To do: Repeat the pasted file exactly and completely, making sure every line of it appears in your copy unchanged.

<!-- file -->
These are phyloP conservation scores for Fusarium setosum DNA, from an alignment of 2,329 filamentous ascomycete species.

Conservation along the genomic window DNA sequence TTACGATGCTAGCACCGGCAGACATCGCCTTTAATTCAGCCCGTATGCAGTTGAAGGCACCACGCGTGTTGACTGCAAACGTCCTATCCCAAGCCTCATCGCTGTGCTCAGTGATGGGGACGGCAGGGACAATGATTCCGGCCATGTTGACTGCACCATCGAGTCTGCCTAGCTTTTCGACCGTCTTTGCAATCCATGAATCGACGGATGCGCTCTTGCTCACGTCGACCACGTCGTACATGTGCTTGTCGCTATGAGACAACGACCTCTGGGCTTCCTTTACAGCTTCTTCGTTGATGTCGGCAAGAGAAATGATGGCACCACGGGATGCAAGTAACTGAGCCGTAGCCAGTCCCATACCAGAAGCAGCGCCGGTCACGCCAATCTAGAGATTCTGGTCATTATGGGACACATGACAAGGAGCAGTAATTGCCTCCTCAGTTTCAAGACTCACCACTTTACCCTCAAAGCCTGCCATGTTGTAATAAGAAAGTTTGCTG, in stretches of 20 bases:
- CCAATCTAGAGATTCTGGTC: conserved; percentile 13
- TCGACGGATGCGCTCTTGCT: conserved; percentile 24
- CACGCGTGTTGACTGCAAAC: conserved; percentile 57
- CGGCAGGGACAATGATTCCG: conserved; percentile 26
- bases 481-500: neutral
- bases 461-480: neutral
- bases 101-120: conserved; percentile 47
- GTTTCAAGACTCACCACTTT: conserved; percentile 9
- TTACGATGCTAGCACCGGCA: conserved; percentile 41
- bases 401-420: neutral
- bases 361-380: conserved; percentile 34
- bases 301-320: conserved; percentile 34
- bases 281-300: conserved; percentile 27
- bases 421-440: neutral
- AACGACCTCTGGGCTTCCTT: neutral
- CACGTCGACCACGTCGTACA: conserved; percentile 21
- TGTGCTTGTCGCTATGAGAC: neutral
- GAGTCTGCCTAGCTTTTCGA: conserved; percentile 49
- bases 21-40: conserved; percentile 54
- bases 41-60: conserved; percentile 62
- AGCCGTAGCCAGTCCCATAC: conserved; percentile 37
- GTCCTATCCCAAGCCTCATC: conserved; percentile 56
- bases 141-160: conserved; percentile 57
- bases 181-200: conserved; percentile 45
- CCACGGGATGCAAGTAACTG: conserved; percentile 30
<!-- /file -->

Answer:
These are phyloP conservation scores for Fusarium setosum DNA, from an alignment of 2,329 filamentous ascomycete species.

Conservation along the genomic window DNA sequence TTACGATGCTAGCACCGGCAGACATCGCCTTTAATTCAGCCCGTATGCAGTTGAAGGCACCACGCGTGTTGACTGCAAACGTCCTATCCCAAGCCTCATCGCTGTGCTCAGTGATGGGGACGGCAGGGACAATGATTCCGGCCATGTTGACTGCACCATCGAGTCTGCCTAGCTTTTCGACCGTCTTTGCAATCCATGAATCGACGGATGCGCTCTTGCTCACGTCGACCACGTCGTACATGTGCTTGTCGCTATGAGACAACGACCTCTGGGCTTCCTTTACAGCTTCTTCGTTGATGTCGGCAAGAGAAATGATGGCACCACGGGATGCAAGTAACTGAGCCGTAGCCAGTCCCATACCAGAAGCAGCGCCGGTCACGCCAATCTAGAGATTCTGGTCATTATGGGACACATGACAAGGAGCAGTAATTGCCTCCTCAGTTTCAAGACTCACCACTTTACCCTCAAAGCCTGCCATGTTGTAATAAGAAAGTTTGCTG, in stretches of 20 bases:
- CCAATCTAGAGATTCTGGTC: conserved; percentile 13
- TCGACGGATGCGCTCTTGCT: conserved; percentile 24
- CACGCGTGTTGACTGCAAAC: conserved; percentile 57
- CGGCAGGGACAATGATTCCG: conserved; percentile 26
- bases 481-500: neutral
- bases 461-480: neutral
- bases 101-120: conserved; percentile 47
- GTTTCAAGACTCACCACTTT: conserved; percentile 9
- TTACGATGCTAGCACCGGCA: conserved; percentile 41
- bases 401-420: neutral
- bases 361-380: conserved; percentile 34
- bases 301-320: conserved; percentile 34
- bases 281-300: conserved; percentile 27
- bases 421-440: neutral
- AACGACCTCTGGGCTTCCTT: neutral
- CACGTCGACCACGTCGTACA: conserved; percentile 21
- TGTGCTTGTCGCTATGAGAC: neutral
- GAGTCTGCCTAGCTTTTCGA: conserved; percentile 49
- bases 21-40: conserved; percentile 54
- bases 41-60: conserved; percentile 62
- AGCCGTAGCCAGTCCCATAC: conserved; percentile 37
- GTCCTATCCCAAGCCTCATC: conserved; percentile 56
- bases 141-160: conserved; percentile 57
- bases 181-200: conserved; percentile 45
- CCACGGGATGCAAGTAACTG: conserved; percentile 30